The owner and savior of Arlington were Richard L. Duchossois, a horse owner and businessman and decorated World War II veteran, who always came off as the consummate gentleman in everything he did. He dreamed of building an unparalleled-at-the-time horse racing showplace that would be the envy of the world, and that’s what Arlington truly was at the dawn of the 1990s.
Hall of Famers like Pat Day were meet fixtures in those days, as were Jorge Velasquez, Earlie Fires, and Randy Romero. Shane Sellers was an up-and-comer back then.
Few people remember that early in the 1990 racing season, Arlington was working on a dream 4-year-old matchup between Sunday Silence and Easy Goer in a $1 million race called the Arlington Challenge Cup. Both Easy Goer and Sunday Silence were retired that year and the race never happened, but it remains an example of how Arlington dreamed big in those days.
I never got to see Sunday Silence and Easy Goer in person, but I did get to go to the Arlington paddock and see some of my equine heroes in the flesh that next year, including 1990 Preakness winner Summer Squall, and 1990 Kentucky Derby winner Unbridled, who was truly the most giant and striking thoroughbred I ever laid eyes on. Speaking of the paddock, a guy named Tony Cobitz was the racing analyst back then, followed by Caton Bredar. I used to dream of being them.
Years later I married Karen Johnson, who was the daughter of the legend who became my best friend in the world, trainer Philip “P.G.” Johnson. At PG’s induction into the Racing Hall of Fame, all the media questions were about how PG, then well into his 70s, never had “The Big Horse.” Well, wouldn’t you know it, in 2002 his homebred Volponi came along and was the upset winner of the Breeders’ Cup Classic. Where was the Breeders’ Cup that year? You guessed it — Arlington! I was celebrating in the winner’s circle after the Classic at Arlington with a horse the family-owned. It was my dream come true.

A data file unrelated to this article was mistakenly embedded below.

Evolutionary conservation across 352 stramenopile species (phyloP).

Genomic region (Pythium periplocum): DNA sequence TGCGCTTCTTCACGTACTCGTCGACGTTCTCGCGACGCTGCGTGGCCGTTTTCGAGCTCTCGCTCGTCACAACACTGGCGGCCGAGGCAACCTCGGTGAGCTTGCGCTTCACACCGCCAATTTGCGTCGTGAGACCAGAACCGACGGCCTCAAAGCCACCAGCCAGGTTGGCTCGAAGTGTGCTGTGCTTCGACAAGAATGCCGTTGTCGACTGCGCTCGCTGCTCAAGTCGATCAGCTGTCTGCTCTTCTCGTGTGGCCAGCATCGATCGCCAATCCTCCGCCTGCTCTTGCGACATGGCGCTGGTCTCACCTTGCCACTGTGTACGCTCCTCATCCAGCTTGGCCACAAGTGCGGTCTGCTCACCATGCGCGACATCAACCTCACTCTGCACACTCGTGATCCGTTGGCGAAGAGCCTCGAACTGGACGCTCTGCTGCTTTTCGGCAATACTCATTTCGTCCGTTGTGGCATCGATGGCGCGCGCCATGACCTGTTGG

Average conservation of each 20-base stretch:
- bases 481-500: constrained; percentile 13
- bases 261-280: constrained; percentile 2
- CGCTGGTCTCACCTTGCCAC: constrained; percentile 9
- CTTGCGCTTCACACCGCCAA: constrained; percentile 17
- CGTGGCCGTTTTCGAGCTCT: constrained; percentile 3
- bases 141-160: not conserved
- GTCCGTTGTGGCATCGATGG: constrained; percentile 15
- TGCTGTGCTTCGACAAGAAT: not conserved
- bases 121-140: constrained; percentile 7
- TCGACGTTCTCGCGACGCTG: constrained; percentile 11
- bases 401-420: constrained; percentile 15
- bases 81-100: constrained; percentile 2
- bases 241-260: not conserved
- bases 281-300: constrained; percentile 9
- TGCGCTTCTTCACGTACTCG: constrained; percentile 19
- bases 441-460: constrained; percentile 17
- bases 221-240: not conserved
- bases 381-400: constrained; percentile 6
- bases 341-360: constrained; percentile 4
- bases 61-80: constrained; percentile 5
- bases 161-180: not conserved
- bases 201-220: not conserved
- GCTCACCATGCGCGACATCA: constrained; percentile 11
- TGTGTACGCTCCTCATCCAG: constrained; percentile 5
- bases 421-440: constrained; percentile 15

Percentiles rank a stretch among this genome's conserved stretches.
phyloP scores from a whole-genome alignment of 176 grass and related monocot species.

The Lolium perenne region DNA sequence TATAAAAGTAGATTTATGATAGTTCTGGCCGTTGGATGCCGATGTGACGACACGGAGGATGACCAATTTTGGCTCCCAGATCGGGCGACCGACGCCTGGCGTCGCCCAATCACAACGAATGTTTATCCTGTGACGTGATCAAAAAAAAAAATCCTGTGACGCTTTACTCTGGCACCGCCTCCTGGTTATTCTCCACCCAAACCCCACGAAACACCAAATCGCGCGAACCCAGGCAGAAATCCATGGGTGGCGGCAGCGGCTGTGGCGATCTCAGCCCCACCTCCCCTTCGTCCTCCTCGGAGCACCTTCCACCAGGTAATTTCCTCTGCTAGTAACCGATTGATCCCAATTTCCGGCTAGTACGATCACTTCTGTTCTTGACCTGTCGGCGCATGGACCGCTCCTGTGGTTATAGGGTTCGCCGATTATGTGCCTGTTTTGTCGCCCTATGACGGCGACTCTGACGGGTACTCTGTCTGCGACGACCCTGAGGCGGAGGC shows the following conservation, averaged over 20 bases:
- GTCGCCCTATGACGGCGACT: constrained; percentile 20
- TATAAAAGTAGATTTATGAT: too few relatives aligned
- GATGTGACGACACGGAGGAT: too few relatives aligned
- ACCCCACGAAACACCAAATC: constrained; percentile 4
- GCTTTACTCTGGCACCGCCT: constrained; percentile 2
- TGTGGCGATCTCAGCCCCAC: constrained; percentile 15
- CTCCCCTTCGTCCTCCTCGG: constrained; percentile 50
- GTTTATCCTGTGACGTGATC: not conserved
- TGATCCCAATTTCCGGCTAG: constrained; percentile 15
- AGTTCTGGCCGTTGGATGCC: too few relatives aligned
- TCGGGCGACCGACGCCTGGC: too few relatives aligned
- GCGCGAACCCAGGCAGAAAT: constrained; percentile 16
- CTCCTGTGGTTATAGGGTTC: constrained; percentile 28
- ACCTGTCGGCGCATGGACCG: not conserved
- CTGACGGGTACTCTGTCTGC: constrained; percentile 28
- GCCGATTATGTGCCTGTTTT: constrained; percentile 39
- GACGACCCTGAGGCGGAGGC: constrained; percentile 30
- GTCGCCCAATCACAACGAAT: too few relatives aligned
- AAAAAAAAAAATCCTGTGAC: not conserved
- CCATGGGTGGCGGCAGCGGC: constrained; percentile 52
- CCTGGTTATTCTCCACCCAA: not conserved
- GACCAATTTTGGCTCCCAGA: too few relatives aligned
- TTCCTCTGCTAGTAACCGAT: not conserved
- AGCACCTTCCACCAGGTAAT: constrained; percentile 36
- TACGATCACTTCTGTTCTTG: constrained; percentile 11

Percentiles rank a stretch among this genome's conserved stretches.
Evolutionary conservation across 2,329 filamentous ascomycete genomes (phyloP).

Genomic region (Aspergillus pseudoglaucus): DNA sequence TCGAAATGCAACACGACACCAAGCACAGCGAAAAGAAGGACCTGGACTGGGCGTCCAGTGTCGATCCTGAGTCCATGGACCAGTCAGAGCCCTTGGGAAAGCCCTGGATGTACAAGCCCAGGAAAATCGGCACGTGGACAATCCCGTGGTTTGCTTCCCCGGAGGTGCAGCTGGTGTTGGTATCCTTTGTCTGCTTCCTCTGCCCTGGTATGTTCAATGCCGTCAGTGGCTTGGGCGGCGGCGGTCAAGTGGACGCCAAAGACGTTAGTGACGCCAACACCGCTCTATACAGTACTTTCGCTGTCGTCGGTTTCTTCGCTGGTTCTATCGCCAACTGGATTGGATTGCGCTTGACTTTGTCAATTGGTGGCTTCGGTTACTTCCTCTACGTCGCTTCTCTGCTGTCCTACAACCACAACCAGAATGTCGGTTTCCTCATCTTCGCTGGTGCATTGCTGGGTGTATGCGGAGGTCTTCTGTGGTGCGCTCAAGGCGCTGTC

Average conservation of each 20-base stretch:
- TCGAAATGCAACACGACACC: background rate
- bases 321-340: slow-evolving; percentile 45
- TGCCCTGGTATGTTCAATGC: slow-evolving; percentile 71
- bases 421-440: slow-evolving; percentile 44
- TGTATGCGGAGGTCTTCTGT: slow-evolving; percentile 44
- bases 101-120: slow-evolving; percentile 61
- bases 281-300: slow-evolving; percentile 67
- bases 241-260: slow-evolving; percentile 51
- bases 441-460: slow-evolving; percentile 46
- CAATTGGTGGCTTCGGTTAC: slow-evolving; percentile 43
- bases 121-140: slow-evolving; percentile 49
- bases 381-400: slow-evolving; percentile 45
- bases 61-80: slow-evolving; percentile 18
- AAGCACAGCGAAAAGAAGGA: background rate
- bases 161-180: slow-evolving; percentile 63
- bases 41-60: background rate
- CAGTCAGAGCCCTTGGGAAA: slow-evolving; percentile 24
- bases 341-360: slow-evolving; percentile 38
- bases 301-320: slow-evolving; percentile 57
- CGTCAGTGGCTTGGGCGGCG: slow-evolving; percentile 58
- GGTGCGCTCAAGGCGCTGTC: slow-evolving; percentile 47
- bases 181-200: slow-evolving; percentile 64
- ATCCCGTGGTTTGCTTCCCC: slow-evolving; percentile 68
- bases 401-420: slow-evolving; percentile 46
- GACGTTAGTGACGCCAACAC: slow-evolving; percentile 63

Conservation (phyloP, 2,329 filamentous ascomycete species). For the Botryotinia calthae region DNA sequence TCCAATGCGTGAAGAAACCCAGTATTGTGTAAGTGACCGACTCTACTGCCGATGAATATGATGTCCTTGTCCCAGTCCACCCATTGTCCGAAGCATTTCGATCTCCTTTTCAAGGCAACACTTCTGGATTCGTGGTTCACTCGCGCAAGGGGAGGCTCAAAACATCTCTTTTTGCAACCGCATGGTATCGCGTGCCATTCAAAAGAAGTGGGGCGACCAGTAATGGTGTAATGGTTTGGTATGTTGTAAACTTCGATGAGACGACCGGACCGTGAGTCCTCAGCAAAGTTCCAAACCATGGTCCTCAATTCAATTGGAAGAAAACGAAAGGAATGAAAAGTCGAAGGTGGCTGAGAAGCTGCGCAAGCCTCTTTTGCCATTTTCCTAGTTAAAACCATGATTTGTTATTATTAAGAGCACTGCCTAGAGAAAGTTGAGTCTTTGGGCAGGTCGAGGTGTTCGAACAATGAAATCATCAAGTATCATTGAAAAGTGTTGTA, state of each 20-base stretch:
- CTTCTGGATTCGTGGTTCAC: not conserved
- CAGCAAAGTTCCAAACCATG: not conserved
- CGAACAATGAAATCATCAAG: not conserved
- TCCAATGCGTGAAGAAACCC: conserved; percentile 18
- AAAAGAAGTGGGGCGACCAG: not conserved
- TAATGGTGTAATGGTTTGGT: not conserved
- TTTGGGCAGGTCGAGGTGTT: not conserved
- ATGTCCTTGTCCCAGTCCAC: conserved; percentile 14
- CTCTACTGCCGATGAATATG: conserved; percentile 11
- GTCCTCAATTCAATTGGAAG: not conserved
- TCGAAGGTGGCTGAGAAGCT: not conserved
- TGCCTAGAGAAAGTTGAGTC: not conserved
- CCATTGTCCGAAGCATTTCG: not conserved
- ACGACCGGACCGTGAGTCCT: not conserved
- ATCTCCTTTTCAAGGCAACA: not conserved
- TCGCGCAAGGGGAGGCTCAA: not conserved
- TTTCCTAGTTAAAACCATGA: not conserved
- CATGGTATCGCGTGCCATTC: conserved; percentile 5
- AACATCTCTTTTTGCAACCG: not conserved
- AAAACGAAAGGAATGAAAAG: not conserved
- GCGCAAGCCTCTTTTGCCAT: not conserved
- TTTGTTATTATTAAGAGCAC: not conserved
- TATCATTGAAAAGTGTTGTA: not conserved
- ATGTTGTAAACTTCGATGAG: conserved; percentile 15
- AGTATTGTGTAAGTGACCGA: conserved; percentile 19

I was already a handicapper and columnist back then for the Daily Racing Form, and I later went on to an executive job at OTB in Long Island and enjoyed a successful career in racing. But I still never had the one job of which I had always dreamed. Seventeen years after standing in the Arlington winner’s circle with Volponi, 28 years after watching those other racing analysts talk about my hero Unbridled and so many others in the Arlington paddock, I pounced on an opportunity to become Arlington’s paddock racing analyst in 2018 and 2019.
I wasn’t getting rich doing it, but I can honestly say that for those two years I got to do my dream job. I was in my late 40s doing the job I dreamed of when I was 20. It was the favorite job I ever had in my life.
Recommended: Belmont Park Trainer Trends For A Winning Fall Meet
I met and even got to know Mr. Duchossois a bit in my two years working at Arlington, and my suspicions all along were correct. He was the ultimate gentleman and a true class act. He’s about to turn 100 and is no longer in charge at Arlington. One thinks things would be different now if he were. They say one of the biggest tragedies in life is having to outlive your children. I always thought of Arlington as Mr. D’s child, and yes, it appears he will outlive it.
When and if the wrecking ball comes to Arlington, it will not only tear down a building, but also the place of so many memories and key parts of my life and in the lives of so many others. I will try to focus on the great memories I have there, but in the back of my mind, I know that Arlington can never be replaced.